The trip over
I took a French boat to England, the Ile de France. Since we planned to take a Russian boat from there, I asked an old worker on the London dock about the Russian boats. He said, “They are the cleanest boats that come here, but under the Tsar they were the rustiest and dirtiest”. Sure enough, the Soviet boat, the Rykov, was clean as a whistle, but what surprised me even more were the working conditions. On the Ile de France the sailors worked 14 to 16 hours a day, while on the Rykov they worked 8 hours. On the Ile de France the men are laid off for 3 months a year without pay, while on the Rykov the men are given a month’s vacation with full pay. If they want to, the Russians can take special study courses during their vacations, to qualify them for better jobs. They have old-age pensions and trade unions. I saw the officers and the sailors eat together and treat each other as equals while off-duty, but this is not allowed to interfere with ship discipline. The crew sleep two in a cabin; on the Ile de France, where a common passenger like myself could not visit the sailors’ quarters, the sailors told me they bunked 20 to 32 in cabins below the water-level. If anything, the sailors’ food is better than the passengers’ on the Rykov, while on the Ile de France it was just the opposite.
I landed in Russia on November 1 and spent the first few days in Leningrad. The second day in the city we visited a turbine factory which before the revolution was owned by a German. He had employed four hundred workers. In the factory we met, by chance, an old fellow of about 55 who had worked there in the days of the Tsar. He told us that he had worked 16 hours a day before in very bad conditions. In 1917, as soon as the revolution was over, hours were cut to 10. Today they work 7 hours a day and there are thousands of workers in the factory. Seven hours, by the way, is now the regular working day in industry throughout the country, with the exception of some of the heaviest work, like certain types of mining, where it is 6 hours. This worker makes much more money in 7 hours than he used to make in 16. The workers in the factory belong to a trade union.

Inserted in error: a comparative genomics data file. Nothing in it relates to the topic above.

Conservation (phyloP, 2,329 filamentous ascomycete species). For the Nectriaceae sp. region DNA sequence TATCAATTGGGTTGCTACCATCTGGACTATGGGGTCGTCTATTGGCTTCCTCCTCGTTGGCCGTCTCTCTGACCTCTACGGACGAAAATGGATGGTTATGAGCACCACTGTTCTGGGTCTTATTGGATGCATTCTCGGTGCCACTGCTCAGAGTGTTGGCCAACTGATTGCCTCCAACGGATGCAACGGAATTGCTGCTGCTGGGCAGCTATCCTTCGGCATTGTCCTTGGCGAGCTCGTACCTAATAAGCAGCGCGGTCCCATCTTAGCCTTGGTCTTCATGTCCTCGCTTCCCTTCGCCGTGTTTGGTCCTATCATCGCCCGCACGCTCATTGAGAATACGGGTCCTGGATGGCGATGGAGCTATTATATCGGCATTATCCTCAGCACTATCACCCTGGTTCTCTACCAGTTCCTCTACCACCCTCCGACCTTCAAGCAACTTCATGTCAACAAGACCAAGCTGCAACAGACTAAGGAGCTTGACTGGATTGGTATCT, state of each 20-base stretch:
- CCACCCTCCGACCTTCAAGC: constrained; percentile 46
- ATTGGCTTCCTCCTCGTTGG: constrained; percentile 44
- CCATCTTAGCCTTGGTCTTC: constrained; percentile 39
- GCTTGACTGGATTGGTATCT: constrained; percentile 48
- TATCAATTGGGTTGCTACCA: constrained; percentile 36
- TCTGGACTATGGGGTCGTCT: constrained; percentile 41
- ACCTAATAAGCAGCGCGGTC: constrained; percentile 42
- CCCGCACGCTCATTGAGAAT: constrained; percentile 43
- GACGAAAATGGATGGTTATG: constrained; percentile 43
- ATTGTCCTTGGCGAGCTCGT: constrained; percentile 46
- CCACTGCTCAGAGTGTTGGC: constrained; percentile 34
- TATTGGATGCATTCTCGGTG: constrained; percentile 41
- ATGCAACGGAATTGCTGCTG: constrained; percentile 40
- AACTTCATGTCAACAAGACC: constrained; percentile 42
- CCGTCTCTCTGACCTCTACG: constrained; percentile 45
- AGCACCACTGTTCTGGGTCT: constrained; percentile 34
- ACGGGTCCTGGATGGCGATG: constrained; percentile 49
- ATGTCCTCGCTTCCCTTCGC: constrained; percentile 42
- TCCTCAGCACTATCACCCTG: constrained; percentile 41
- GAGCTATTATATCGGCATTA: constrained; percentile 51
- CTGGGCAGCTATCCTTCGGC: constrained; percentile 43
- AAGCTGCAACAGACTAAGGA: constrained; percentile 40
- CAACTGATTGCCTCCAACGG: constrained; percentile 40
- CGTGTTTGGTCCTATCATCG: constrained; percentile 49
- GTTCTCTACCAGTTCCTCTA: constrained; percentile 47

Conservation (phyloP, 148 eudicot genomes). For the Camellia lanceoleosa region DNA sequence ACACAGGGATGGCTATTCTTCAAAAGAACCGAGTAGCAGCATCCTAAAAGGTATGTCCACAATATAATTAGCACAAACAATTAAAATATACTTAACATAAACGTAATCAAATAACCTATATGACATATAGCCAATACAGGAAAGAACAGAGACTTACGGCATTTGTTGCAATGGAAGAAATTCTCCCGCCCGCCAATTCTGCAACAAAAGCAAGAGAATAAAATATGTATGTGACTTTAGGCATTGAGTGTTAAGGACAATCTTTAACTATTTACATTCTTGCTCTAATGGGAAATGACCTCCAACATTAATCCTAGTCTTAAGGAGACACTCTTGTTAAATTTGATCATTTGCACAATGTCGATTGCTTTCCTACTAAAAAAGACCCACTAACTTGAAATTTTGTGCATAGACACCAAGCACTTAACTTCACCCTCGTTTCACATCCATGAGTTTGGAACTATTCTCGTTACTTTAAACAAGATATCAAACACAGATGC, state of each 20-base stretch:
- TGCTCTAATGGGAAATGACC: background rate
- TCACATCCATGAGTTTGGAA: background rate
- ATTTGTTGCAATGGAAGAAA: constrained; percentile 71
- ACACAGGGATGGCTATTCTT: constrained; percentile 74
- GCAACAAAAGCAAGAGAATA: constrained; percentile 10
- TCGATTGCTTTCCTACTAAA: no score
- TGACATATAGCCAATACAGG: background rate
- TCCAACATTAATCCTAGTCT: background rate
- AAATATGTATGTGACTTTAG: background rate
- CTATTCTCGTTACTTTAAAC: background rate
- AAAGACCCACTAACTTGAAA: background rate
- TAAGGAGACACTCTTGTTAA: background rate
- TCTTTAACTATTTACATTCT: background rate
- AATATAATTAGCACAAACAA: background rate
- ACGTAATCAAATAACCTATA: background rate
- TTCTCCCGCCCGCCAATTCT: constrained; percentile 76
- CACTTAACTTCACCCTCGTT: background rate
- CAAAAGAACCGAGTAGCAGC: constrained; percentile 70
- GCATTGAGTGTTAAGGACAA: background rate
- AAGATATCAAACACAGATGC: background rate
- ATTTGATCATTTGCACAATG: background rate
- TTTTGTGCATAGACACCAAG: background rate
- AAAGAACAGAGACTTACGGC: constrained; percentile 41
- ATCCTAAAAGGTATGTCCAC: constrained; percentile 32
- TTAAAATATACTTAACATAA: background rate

Located in the home of the former owner of the factory is the factory day nursery for children of the mothers who work during the day. Here the children are fed and cared for by experts, free of charge. There is also a laundry in connection with the factory. The workers in the factory have their own apartment house with one, two, and three room flats, depending on the size of their families. Rents are a percentage of wages. Very close to the apartment house is a school with playgrounds and small parks all close together. I learned that these conveniences are a regular part of every factory in the country.
Workers’ old-age pensions begin at 55 and they get medical care all the time. We spoke to the doorkeeper, a man of about 65, who was getting a pension of 200 rubles a month. He was working anyway ‘‘to help build Socialism’’ and earning an additional 100 rubles per month. One of the changes he mentioned since the old days was that women receive the same pay as men for the same work and are encouraged to learn the same work.
The next day we went to the former Tsar’s country estate just outside of Leningrad. Here he used to give big parties and entertain the diplomats and nobility of the world. This summer estate has now been changed into a “Children’s Village”. The same magnificent buildings with many additions and improvements have now become hospitals and rest homes for sick children who are sent here and cared for free of charge.
(To be continued)